What: The Art Room
When: Every Tuesday
Where: Whistler Secondary
All five potters bow their heads over the spinning wheels. Two friends, Nicol Hazel and Francis LeClerc, chuckle over the somewhat warbling lumps of clay shaping under their fingers.
"It looks like a… mug?" LeClerc says more as a question than an assured statement.
"Just take off the top," another potter down the line suggests to the novice clay bangers who first encountered the medium only four weeks earlier.
Laurie MacCallum’s grey blob emerges as an elegant, pot-bellied vase under hands seasoned with 10 years of pottery workshops in Victoria, Vancouver and Mexico.
"Don’t ask me what it is," another artist, Stephanie Jutras, says cutting off the inevitable question.
"It’s art," said attendee Denise Hughes, summing up the heart of The Art Room experience.
Members of the local spinning group are regulars at the Tuesday-evening drop-in artist night, between 6:15 and 9:15 p.m. at The Art Room at Whistler Secondary School. However, the evening doesn’t limit the artists to slabs of clay: screen-printing, painting and drawing are a few of the other activities the casual walk-in art space provides.
For almost a year the Tuesday-night art room, originally spearheaded by Barb Hirano, has provided a space for artists to create and explore – a much needed space with constrained living spaces the norm in Whistler.
"I would love to have a wheel, but where would I put it in an apartment in Whistler," Jutras said. "This is a good alternative and the wheels here are very good."
Participants are free to explore new art forms or build on ones already part of their palate. Artists are invited to bring their own tools of the trade, along with a healthy curiosity.
The social environment is never short on inspiration, tips from neighbouring artists, or feedback on ideas. And, at its most basic level, The Art Room provides space to store large canvases and other works.
"I like the interaction with the different people that come in," Hughs said. "It’s very friendly and inviting. Everyone is very supportive creatively."
What Hazel appreciates most is the alternative the evening provides to Whistler’s otherwise saturated nightclub scene.
"Everybody should check this out," Hazel said. "There should be more programs like this. It gives people something else to do in the evenings besides going out and drinking."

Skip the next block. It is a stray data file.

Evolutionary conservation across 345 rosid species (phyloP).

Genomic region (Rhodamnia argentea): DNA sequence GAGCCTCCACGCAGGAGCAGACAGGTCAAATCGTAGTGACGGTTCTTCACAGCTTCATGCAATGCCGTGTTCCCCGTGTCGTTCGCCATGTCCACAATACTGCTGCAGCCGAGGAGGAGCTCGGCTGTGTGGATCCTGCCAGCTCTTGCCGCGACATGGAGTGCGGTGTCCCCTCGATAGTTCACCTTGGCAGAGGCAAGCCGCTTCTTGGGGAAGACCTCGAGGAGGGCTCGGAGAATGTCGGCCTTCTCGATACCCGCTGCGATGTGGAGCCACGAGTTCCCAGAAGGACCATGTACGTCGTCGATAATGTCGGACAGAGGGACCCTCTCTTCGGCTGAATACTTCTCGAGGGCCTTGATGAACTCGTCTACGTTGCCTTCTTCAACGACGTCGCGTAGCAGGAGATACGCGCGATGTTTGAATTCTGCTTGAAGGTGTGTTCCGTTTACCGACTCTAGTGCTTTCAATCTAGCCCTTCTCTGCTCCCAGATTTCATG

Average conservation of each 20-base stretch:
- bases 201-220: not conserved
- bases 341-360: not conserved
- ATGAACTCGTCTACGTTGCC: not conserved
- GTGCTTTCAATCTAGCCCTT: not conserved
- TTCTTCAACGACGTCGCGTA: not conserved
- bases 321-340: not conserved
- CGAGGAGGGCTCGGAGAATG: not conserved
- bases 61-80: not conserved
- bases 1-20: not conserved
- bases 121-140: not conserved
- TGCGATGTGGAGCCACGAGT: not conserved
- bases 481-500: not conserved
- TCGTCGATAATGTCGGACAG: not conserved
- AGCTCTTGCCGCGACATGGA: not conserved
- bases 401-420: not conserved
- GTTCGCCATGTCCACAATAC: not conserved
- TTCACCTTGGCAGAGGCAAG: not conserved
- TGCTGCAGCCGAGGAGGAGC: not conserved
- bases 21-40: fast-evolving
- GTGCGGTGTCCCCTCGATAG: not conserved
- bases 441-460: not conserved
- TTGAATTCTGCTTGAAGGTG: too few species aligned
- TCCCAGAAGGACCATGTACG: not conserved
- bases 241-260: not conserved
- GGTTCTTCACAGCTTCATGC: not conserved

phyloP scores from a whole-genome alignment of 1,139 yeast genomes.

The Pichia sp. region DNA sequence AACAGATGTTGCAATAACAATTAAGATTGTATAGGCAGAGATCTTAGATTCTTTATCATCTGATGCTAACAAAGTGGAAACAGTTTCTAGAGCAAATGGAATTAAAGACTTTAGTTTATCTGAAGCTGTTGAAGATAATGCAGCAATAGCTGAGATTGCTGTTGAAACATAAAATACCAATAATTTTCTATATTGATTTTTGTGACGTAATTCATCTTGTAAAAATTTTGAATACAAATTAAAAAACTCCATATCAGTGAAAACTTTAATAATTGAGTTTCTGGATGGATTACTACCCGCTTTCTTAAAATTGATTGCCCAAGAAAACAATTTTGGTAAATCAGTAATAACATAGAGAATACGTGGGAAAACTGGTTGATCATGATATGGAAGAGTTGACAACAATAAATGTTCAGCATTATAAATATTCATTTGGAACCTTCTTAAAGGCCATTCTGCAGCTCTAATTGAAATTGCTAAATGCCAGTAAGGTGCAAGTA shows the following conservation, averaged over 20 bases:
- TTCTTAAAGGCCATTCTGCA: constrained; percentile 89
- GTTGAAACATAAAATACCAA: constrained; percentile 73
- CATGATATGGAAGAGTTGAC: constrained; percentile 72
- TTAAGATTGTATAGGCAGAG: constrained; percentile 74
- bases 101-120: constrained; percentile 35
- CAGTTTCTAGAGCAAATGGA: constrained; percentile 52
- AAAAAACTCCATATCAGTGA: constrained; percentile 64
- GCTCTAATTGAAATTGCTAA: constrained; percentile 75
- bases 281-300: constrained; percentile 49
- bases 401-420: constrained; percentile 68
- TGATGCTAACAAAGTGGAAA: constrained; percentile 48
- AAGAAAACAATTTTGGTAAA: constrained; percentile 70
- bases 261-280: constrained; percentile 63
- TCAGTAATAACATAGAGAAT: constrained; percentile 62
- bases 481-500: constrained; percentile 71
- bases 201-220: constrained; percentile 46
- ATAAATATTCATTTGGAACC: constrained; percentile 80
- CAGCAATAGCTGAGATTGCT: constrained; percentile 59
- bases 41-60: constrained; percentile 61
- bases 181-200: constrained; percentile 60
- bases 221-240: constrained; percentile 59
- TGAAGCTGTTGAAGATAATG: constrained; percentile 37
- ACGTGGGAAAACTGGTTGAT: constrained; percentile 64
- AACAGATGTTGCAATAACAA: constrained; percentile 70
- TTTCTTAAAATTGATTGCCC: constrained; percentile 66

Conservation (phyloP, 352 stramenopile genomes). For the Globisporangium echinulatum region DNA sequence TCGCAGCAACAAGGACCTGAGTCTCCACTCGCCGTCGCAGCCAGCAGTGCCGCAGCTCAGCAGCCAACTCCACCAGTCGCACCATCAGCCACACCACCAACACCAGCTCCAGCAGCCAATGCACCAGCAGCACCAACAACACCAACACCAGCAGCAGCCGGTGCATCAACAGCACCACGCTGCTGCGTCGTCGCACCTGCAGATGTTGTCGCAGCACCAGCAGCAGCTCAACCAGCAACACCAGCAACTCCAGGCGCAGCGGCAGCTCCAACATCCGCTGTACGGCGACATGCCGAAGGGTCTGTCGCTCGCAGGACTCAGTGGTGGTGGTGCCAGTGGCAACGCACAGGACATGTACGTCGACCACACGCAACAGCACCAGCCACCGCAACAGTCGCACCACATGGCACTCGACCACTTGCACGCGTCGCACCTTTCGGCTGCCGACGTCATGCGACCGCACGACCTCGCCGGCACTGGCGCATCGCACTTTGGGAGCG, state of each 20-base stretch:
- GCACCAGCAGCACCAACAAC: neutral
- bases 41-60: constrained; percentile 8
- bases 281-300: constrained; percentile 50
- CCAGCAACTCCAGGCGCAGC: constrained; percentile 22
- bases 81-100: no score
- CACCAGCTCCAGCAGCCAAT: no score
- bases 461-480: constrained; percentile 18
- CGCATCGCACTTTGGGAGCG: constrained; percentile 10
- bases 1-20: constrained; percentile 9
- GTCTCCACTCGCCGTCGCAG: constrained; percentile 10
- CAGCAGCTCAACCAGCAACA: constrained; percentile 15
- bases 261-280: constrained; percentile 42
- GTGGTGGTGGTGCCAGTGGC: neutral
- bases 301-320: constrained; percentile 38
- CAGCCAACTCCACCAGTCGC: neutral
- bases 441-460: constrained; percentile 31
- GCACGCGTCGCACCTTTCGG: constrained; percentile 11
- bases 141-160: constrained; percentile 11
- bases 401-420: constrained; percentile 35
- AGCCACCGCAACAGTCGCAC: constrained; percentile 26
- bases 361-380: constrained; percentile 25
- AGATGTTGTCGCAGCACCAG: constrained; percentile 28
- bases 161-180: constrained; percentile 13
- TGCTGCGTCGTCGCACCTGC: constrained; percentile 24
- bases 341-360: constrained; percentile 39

The group interacts with one another, with suggestions and questions flying about. One girl asks what she should make next. "How about a Valentines present?" someone offers. The girl made Christmas presents last month.
"You can play and experiment with the printing press and walk away with a product that night," said Theresa Mura, The Art Room’s artist host. "It’s great to come out with something you made as a gift or something to throw change in."
The non-instructional environment keeps the evening a casual and social setting.
"People here are not experts, but willing to share what they know," said Stephanie Coughlin of the municipality’s Parks and Recreation Department, which runs the program.
With an $8.50 drop in fee and an additional $10 for half a bag of clay for the pottery wheel option, the low cost and encouragement to try something new is a big draw of The Art Room.
"Getting set up with a studio, kiln and potter's wheel is pretty expensive, especially if you are just learning," MacCallum said. "Here at least you get to see what others are doing, get ideas and have the equipment here for you."
MacCallum will host a six-week pottery class on Thursday evenings, exploring everything from hand building – using slabs of clay with stamps and molds – and wheelwork. The class is one of six workshops being offered. Other courses to choose from include oil painting and tile making.
"The Art Room was created from passion for the artist to come in and play in a fun environment," Coughlin said.
The drop-in night is available to everyone. For more information, call 604-902-1433.